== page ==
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A report issued by the Federal Reserve Bank of New York shows that so-called "shadow banks" still hold more obligations than regular banks, representing a continuing threat to the financial system.
Three years after the beginning of the financial crisis, the shadow banking system had about $16 trillion of obligations in the first quarter, compared with $13 trillion for banks, the report said. The gap has narrowed from 2008, when obligations were $20 trillion and $11 trillion, respectively.
Throughout the early part of the decade, shadow banks grew in importance as they acted as intermediaries between investors and borrowers. Familiar examples of shadow institutions include Bear Stearns and Lehman Brothers, which were swallowed by the financial crisis, as well as Fannie Mae (NYSE: FNM) and Freddie Mac (NYSE: FRE).
While this system became a huge and vital source of money to fuel the housing market and the rest of the U.S. economy, the subprime mortgage crisis and ensuing credit crunch exposed a major flaw.
While acting like banks, the shadow banking entities weren't subject to the same government supervision, so they didn't hold as much capital to cushion against potential losses.
And unlike regulated banks, which can borrow directly from the government and have federally insured customer deposits, the shadow system didn't have reliable access to short-term borrowing during times of stress.
When the credit markets dried up in 2008, they were caught in a squeeze as they struggled to liquidate long-term assets to repay short-term loans they had taken from money market and commercial paper markets.
The Fed quickly jumped in and helped JPMorgan Chase & Co. (NYSE: JPM) acquire Bear Stearns. To prevent further damage to the financial system, the Fed also started lending directly to brokerage firms for the first time since the Depression.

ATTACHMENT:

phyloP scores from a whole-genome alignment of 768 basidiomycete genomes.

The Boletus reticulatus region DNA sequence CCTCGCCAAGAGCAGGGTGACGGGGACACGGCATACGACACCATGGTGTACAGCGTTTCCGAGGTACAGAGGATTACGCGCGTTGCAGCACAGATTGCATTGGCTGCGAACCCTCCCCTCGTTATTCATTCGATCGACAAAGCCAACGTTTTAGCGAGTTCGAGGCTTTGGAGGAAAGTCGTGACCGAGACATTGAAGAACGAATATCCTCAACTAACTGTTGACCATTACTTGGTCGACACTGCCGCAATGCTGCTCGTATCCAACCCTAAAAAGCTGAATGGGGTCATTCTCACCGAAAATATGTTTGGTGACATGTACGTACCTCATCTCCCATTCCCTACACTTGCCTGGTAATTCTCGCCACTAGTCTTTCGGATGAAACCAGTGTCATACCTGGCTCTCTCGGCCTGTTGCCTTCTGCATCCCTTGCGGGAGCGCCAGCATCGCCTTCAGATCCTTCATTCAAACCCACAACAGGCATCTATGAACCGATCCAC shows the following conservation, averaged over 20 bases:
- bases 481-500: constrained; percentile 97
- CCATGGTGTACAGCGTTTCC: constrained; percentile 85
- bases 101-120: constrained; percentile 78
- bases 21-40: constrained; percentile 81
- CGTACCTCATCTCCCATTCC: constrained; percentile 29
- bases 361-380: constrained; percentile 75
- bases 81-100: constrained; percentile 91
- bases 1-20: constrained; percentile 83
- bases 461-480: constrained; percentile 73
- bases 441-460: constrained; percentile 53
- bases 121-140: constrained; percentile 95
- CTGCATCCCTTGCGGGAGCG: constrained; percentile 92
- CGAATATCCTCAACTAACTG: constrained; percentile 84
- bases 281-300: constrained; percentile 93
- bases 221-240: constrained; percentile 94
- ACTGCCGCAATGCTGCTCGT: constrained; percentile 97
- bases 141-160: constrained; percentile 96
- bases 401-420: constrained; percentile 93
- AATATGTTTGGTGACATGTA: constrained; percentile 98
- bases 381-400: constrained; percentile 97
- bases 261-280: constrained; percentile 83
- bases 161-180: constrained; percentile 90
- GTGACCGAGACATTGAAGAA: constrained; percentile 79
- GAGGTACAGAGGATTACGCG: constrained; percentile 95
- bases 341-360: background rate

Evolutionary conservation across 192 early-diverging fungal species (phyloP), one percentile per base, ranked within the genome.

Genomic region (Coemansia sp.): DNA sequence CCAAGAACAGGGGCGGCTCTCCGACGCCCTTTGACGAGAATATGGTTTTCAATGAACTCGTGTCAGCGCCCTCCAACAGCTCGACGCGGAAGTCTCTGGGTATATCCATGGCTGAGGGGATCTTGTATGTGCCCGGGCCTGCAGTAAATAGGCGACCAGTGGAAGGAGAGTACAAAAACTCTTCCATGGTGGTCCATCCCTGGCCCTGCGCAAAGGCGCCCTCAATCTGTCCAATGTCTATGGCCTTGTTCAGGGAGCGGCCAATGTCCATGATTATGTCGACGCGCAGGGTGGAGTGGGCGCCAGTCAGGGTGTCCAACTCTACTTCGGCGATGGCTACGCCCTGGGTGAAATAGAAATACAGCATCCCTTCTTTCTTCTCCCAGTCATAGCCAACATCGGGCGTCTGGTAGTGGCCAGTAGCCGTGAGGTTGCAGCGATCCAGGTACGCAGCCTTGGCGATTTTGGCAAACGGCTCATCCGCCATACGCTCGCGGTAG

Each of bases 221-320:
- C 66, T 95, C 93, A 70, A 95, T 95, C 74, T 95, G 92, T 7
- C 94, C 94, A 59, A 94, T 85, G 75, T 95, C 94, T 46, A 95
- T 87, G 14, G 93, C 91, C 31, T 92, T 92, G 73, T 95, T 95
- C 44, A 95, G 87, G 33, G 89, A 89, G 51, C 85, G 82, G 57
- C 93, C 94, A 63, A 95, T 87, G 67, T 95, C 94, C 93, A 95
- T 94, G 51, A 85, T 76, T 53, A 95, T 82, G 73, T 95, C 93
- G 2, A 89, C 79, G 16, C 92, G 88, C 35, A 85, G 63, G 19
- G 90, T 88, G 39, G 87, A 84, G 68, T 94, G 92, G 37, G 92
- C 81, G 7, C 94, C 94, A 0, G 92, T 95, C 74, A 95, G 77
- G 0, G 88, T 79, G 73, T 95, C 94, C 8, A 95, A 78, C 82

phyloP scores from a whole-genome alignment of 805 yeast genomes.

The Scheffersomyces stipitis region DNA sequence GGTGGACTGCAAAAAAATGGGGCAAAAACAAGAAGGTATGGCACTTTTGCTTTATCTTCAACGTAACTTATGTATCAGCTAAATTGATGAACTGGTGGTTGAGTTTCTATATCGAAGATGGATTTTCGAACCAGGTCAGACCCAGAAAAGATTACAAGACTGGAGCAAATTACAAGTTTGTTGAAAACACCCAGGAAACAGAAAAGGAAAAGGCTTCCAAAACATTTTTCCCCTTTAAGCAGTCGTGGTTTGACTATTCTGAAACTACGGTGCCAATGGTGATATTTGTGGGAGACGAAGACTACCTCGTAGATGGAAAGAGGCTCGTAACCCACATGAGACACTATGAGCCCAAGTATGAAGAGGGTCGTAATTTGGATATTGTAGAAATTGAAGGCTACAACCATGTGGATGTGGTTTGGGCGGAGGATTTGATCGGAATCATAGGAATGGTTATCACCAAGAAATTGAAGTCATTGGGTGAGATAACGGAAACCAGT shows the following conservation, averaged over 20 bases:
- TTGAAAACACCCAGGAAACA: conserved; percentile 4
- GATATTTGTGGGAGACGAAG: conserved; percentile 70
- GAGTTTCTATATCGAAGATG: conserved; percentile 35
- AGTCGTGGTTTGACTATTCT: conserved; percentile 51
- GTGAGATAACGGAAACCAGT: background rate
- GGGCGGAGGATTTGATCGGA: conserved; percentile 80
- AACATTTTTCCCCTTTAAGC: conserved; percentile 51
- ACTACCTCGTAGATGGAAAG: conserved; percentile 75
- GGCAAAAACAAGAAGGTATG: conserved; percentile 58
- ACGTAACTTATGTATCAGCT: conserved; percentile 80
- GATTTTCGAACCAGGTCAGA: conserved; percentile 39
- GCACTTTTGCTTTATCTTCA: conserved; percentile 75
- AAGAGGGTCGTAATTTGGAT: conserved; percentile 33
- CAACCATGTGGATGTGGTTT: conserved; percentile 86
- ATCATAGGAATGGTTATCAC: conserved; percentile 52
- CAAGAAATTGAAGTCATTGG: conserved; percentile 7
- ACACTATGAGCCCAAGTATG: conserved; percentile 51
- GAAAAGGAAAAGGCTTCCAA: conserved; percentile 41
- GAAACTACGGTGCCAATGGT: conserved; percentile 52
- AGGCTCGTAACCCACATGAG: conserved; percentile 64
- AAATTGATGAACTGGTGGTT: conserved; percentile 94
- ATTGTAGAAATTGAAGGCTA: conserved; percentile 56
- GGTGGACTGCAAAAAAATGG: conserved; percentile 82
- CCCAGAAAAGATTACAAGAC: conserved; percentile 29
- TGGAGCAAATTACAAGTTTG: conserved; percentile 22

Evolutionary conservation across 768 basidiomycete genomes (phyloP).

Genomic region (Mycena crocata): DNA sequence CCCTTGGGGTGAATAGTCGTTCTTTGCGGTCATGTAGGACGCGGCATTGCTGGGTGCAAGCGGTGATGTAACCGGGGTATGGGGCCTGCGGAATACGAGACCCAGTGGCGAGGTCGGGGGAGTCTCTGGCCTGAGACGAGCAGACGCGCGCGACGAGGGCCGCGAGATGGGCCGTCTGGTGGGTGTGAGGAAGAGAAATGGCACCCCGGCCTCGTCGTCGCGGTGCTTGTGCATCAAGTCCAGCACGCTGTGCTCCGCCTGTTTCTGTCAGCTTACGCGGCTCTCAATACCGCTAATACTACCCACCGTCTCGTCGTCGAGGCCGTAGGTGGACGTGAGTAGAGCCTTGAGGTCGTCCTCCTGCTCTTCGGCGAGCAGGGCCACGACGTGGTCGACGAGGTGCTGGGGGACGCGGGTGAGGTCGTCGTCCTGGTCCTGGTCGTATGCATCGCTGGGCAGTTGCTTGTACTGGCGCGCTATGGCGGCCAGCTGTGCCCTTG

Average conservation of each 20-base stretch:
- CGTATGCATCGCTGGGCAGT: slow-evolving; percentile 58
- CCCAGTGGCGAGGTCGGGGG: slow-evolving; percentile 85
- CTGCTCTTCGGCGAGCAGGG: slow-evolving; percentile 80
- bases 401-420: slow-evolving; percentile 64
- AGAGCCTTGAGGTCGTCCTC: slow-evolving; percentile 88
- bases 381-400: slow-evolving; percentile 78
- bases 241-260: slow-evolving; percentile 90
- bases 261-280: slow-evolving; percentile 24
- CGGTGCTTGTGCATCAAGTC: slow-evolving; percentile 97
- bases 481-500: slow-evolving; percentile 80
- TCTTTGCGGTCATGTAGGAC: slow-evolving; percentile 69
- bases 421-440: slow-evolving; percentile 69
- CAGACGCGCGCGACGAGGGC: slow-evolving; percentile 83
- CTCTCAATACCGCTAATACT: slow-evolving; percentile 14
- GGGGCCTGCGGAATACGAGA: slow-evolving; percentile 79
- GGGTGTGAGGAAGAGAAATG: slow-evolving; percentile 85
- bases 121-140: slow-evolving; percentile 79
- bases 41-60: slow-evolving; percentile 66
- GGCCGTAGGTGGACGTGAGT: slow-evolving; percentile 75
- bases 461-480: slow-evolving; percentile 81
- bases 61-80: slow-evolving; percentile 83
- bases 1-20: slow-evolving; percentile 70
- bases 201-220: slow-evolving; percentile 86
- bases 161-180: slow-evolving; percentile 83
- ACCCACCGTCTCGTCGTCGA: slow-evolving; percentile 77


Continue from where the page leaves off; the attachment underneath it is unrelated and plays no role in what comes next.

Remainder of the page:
"They stepped in because Bear was facing a traditional bank run — customers were pulling short-term assets and the firm couldn't sell its long-term assets quickly enough," James Hamilton, professor of economics at the University of California, San Diego, told MarketWatch.
"These things act like banks, but they're not," he said. "The fundamental inadequacy of their own capital caused these problems."
In order to keep the financial system functioning, the U.S. government has had to lend, spend or guarantee $11.6 trillion to bolster the financial system, according to data compiled by Bloomberg News. That included agreeing to backstop exotic shadow obligations such as asset-backed commercial paper, collateralized debt obligations and money market funds that helped finance home mortgages, credit card borrowing and auto loans.
The report is aimed at aiding regulators and policymakers as they consider how much oversight to levy on financial markets and will be released in stages for comment.
The Fed and the SEC are requiring banks to bring many of these obligations onto their own balance sheets. As that happens, the shadow banking system will disappear, according to Christopher Whalen, managing director at Institutional Risk Analytics.
"It's an interesting historical document, but if anything it's a great illustration of what the Fed did wrong," Whalen told Bloomberg.
Given the size of this parallel banking system and its vulnerability to further panics, "it is imperative for policy makers to assess whether shadow banks should have access to official backstops permanently, or be regulated out of existence," the Fed researchers wrote.
In order to mitigate future financial crises, the Senate on Thursday passed a financial reform bill in a 60-39 vote, following House passage last month.
Democrats say the bill will cut the odds of another crisis and better handle one when it arrives. They also contend it will restore confidence in U.S. financial markets, protect consumers and spur growth while putting an end to taxpayer-funded bailouts of banks.
But the bill doesn't tackle Fannie and Freddie, and that leaves some wondering whether it addresses the fundamental problems presented by the shadow banking system.
"Distilled to its essence, the Dodd-Frank Act's task is to address the increasing propensity of the financial sector to put the system at risk and be eventually bailed out at taxpayer expense," Viral V Acharya, Professor of Finance at the Stern School of Business at New York University wrote on Friday in the Financial Times.
But by failing to address problems at Freddie and Fannie and other shadow entities, "implicit government guarantees for large parts of the shadow banking sector remain unaddressed." Acharya wrote.
"The Dodd-Frank Act is right in charging depository banks to build party walls. But alas the party can – and did – happen elsewhere in the shadow banking system," he wrote.
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